How to Pass the PANRE Exam

posted on: June 19, 2015

How to Pass the PANRE Exam Physician Assistant

If you’re not a Physician Assistant you probably want to tune out right now.

If you are, these 5 dreaded letters tend to haunt your existence around the 5 or 6 year mark after graduation (or 9/10 years if you’re on the new recertification cycle) . The Physician Assistant Recertification Exam (PANRE) is a recertification exam that all PA must take in order to maintain their certified status. No matter how you slice it-taking a large standardized test sucks. I find it especially daunting if you work in a speciality. The PANRE covers all aspects of medicine, not just the one you work in. For me, a whopping 5% of the exam was in Dermatology (woo hoo!) Even if you work in Family Medicine, there is going to be a significant amount of studying involved.

During PA School, your only job was to study. Once your career kicks off,  you must find some significant time to study while working a full time job, adult responsibilities, having a family, etc… It’s not impossible, but in my experience I realized I had to shift some things around to devote time to my studies. I started studying 3 months prior to my exam date and studying about 1 hour a day for the first 2 months. Then, I increased the time spent daily as the exam drew closer. Two weeks prior to the exam I studied 2-3 hours a day with a few 5 hour stretches on the weekends.

Here are a few tips may help you pass:

1. Study when you can-  For me, long gone are the 8 hour marathon study sessions in Starbucks. I found studying in 10-15 minute increments can be very effective too. Down time between patients? Do a few practice questions. Kids playing bath? Park it on the floor and watch an 10 minute review video on your iPad. Don’t make lack of time an excuse to study. Everyone has a limited amount of time, it is a matter of how you prioritize it (Instagram can wait)

2. Pick a date and pay for your exam- Having the pressure of an exam date will light a fire under you to get you motivated. It’s easy to keep putting things off when there is a 2 year window to take the test. Just get it over with, you will be glad you did.

3. Focus on the “big sections”- The PANRE is weighted by organ system just like the PANCE. Spend more time studying the organ systems that will be more represented on the exam like Cardio, GI, Pulmonary and Ortho. I honestly spend zero time on Dermatology and still got 100% on my Derm questions so I’ll take my 5% Derm of the exam as a gift.

4. Make sure you study all topics from the NCCPA Blueprint. They really will pull from all of these topics. There are A LOT of topics too .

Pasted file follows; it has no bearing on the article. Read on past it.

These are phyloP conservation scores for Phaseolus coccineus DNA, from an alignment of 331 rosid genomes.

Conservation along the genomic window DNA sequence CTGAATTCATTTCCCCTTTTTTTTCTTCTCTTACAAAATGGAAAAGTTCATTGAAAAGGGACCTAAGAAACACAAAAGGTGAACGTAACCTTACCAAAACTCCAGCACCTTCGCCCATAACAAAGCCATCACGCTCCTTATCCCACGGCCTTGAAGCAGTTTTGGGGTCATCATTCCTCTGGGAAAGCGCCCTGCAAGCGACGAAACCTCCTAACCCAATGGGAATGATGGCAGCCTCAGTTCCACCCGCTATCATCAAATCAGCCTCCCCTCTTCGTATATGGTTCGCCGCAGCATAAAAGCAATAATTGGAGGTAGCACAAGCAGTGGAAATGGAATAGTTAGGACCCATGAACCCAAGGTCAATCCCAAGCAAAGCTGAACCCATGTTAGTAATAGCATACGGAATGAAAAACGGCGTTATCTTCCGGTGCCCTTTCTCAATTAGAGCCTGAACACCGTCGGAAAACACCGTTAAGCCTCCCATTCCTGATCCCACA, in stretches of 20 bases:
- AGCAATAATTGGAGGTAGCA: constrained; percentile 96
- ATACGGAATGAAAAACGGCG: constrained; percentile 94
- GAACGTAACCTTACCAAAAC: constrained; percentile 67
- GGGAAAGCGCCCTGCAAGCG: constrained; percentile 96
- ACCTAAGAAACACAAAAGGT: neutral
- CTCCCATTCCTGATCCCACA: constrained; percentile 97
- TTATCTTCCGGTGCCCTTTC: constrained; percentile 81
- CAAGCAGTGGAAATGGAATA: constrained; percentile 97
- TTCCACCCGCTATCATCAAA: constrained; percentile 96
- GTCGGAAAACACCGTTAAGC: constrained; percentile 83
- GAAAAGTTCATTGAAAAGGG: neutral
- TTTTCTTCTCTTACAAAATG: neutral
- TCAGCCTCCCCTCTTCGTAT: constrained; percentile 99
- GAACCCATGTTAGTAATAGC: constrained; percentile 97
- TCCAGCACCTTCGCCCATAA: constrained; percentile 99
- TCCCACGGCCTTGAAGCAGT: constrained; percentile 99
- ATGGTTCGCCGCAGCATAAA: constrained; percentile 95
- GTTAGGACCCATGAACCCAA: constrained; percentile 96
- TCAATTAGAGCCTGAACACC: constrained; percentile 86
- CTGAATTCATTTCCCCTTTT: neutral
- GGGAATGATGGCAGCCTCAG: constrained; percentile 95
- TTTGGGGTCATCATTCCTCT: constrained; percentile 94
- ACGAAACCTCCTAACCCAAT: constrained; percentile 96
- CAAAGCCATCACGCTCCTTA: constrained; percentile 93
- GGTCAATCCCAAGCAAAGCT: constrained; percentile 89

5. Purchase a study guide. This pays for itself 10fold. I don’t know about you, but my notes from school are long gone. I needed something that was easy and convenient. A study guide allowed me to watch review videos on my lunch break and practice questions between patients. There are many programs/services that lay out all of the information you need according to the NCCPA blue print. A few of them I’ve personally heard good things about:

HIPPO Education PANCE/PANRE Review– This is the one I used. The videos are entertaining, concise and to the point. Lots of great practice questions and 50 Category 1 CME credits. $495

PA Board Review with Joe Gilboy– I had several friends attend this in-person 3-day course in Irvine, CA and really enjoyed it. $295

Med-Challenger PANCE/PANRE Board Review: $325

Please feel free to share in the comment section any tips you may have as well…good news is I passed my re-certification a few weeks ago! It can be done even with a full-time career, husband, kids, and while enduring 1st trimester morning sickness!

  • Sunny

    Dr. Pimple Popper

    Hey!!!!!

    I would be very appreciative if you could kindly guide me about how to better prepare for the Pance exam by giving me your feedback for the questions….

    1. Did you use any usmle resources? usmle qbanks? which one’s are recommended?

    2. In order to better practice question length format….If you have to break it down:

    How many lines for each and what % of each type should one prepare for in order to be better prepared for the exam.

    Short?
    Medium?
    Long?

    3. Would you say the exam is a lot of Common things or Zebras (uncommon things) one would see as a Clinician? What percentage would you attribute to both types of questions?

    Many thanks for your kind guidance.

    Sunny

    • Erin

      Hey Sunny, I have passed the PANCE and PANRE once, but I am no expert at the test. I used the HIPPO PA program to study for my PANRE exam and it worked for me. I think you just need to study everything . Good luck!

  • Ben

    I’m currently using the NPAE Review Course https://www.physicianassistantstudyguide.com/pance-panre-review-course/ and I came across this post because I was searching the internet for legitimate reviews on other review courses. I completed this course in a week and I’m afraid that it wasn’t comprehensive enough since PA school took me more than the past two years. I assume that you aren’t endorsed by HIPPO so I might give them a try! Thanks for sharing Erin

    -Ben

    • Erin

      Hi Ben!
      I am not sponsored by HIPPO. It took me a good 2 months to get through the program, working on things about 2 hours per day. I’m not familiar with the other program, but one week sure seems short. Good luck to you!